In my opinion, HTML tables are now a bit antiquated. In earlier
versions of HTML, they were pretty much the only means you had to
control the layout of tabular information. In today's world, with the
explosion of mobile devices on the market, HTML tables are a particular
problem. Most mobile devices (and I'm including iPads and such in this)
cannot render large HTML tables. They can, however, render large CSS
tables. I think CSS is the better choice for accessibility all around.
University of Washington Libraries
On 6/10/2013 9:51 AM, Michele R Combs wrote:
> Hello, collective wisdom --
> I'm wondering what approaches people have taken to encoding finding aids for browser display in a manner that is useful to folks who access web pages through non-visual means (e.g., a screen reader). I know that HTML tables (a) aren't supposed to be used for layout and (b) can pose problems for people using alternate means to "read" web pages, and the hierarchical nature of finding aid descriptions poses a sort of extra level of problem.
> Given this sort of data:
> Box Folder Contents
> 1 1 Awards
> 1 2 Citations
> 2 1 Family
> 2 2 Friends
> 2 3 Travel
> 2 4 Scrapbooks
> how does one create HTML that is both good HTML and non-visually accessible/meaningful?
> Here are the approaches I've thought of so far:
> FIRST: One could encode the entire box/folder listing as a simple 3-column table, with the columns being "box" "folder" and "contents." I could then assign a @class attribute to each <td> (e.g., class="level1" class="level2") and use CSS to indent "Awards" "Citations" "Friends" etc. to the appropriate level for the visual folks. Technically this is probably the most correct in terms of HTML, since the data does consist only of three types: box, folder, and contents. But would the class attribute be any use to the non-visual folks? Is it recognized by screen readers, and would it be enough to convey the hierarchical information in a useful manner?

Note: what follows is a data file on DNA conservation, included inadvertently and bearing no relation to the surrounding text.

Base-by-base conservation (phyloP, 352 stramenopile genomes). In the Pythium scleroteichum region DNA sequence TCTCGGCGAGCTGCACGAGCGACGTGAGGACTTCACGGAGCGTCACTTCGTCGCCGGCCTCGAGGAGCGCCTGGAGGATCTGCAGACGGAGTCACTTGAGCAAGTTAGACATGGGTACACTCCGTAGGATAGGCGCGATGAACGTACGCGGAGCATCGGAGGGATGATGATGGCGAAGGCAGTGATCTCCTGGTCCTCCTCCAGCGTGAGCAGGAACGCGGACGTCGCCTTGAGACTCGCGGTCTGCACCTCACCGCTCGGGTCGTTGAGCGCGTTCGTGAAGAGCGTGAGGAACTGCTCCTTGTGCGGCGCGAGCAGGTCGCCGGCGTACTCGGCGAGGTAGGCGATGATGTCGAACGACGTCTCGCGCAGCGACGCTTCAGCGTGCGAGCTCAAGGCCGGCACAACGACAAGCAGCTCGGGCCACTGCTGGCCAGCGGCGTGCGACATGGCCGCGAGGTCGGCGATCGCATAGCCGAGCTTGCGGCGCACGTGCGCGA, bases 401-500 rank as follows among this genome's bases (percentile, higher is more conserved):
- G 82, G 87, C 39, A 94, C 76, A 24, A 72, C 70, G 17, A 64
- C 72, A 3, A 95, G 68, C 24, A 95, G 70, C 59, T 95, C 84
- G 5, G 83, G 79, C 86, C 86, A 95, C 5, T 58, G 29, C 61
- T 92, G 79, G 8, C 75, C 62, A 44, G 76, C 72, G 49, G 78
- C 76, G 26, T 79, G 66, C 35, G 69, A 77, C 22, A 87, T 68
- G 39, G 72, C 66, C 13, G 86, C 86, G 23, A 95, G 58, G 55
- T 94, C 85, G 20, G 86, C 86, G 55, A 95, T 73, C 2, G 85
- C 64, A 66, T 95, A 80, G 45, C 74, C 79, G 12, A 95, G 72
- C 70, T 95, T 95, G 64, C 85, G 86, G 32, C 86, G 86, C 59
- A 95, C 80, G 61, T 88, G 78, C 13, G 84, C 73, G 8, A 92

> SECOND: One could do it as a multi-column table, putting the different levels into different columns (in the example above I'd need five columns: box, folder, c01, c02, c03) and spanning as necessary. That (sort of) preserves the hierarchical nature of the information but it means there will be a bunch of extra columns, and I feel like this is using the table more for layout purposes than for actual tabular data. Plus web-readers don't always do well with spanned columns - might just be a big mess -- and big tables can be slow to load in general.
> THIRD: One could use separate tables for each set/subset of boxes/folders, and include the full hierarchy as the table caption, e.g.:
> <table><caption>Memorabilia</caption>[box/folder list]</table>
> <table><caption>Memorabilia - Photographs</caption>[box/folder list]</table>
> But that poses problems when the list drops down to a lower level briefly and then comes back up (what do I do with "Scrapbooks" in his scenario, since the "Memorabilia" table is already closed above? A separate table captioned "Memorabilia - continued"?)
> FOURTH: And of course the final option would be to not use tables at all and instead use different heading levels (<h1> <h2> etc.) to indicate subordinate levels of description, same as in a page of regular text that has topics and sub-topics.
> Are there other approaches I've left out? Does anyone have experience and/or thoughts on this?
> Michele Combs
> Lead Archivist
> Special Collections Research Center
> Syracuse University
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